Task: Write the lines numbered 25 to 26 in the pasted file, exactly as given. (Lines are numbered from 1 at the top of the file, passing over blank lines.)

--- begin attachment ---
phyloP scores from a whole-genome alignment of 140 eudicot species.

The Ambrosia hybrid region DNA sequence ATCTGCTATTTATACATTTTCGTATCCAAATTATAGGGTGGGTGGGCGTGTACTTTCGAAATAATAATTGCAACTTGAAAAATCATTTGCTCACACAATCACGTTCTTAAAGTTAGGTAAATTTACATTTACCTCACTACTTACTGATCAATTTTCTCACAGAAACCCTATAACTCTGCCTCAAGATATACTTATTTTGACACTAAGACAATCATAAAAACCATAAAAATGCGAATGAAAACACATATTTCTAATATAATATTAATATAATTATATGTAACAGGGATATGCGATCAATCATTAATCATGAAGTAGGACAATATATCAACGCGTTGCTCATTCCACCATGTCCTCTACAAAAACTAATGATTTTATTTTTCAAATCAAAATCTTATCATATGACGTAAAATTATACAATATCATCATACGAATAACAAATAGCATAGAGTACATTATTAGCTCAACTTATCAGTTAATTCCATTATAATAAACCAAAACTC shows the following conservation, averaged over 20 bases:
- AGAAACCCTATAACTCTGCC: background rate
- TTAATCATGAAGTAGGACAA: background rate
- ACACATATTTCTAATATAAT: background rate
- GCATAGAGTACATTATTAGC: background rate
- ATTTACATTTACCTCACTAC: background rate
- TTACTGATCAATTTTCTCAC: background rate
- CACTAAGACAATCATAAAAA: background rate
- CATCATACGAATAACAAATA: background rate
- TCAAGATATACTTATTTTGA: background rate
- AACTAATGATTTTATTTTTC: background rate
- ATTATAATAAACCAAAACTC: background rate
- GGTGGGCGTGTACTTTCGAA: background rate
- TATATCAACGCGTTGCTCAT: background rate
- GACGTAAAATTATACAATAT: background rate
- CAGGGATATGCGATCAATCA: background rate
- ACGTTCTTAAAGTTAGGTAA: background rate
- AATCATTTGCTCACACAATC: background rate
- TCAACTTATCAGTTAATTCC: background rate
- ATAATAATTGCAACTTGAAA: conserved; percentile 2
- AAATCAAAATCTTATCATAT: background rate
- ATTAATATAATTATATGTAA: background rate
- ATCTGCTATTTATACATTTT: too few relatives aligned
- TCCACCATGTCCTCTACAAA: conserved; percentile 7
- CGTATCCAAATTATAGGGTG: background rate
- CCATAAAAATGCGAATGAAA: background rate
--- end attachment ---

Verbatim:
- TCCACCATGTCCTCTACAAA: conserved; percentile 7
- CGTATCCAAATTATAGGGTG: background rate